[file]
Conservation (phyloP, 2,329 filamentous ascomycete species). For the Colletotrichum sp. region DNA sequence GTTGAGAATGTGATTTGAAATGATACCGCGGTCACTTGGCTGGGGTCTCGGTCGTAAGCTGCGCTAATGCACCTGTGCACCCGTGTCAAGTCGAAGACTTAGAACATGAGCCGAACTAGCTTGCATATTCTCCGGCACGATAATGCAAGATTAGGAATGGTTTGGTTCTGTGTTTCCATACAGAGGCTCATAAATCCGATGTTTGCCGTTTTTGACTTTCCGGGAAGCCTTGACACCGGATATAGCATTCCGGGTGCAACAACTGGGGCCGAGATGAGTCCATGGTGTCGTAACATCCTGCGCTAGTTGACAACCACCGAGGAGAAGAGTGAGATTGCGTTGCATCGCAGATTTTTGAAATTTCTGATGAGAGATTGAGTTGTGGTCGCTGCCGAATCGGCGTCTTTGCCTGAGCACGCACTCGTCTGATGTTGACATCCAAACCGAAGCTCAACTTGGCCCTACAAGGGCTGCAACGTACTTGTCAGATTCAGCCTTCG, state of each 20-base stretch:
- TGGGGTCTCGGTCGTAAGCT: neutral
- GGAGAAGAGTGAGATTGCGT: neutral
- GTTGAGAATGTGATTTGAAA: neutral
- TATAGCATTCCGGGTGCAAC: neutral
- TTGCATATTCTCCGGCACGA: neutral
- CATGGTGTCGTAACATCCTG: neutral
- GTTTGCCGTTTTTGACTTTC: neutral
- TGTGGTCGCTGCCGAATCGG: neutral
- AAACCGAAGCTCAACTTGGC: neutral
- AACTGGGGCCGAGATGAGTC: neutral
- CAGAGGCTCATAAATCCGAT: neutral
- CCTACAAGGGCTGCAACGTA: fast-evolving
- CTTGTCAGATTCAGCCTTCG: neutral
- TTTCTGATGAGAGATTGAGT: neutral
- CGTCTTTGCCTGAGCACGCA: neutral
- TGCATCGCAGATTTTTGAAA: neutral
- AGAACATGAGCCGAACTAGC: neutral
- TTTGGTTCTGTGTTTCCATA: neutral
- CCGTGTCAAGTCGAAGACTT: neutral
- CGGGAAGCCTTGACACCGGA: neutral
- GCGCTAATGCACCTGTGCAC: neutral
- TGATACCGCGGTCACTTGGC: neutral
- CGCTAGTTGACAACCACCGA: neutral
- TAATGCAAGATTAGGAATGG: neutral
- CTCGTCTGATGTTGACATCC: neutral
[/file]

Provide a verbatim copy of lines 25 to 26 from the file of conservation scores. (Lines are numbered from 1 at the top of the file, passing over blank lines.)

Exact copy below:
- TAATGCAAGATTAGGAATGG: neutral
- CTCGTCTGATGTTGACATCC: neutral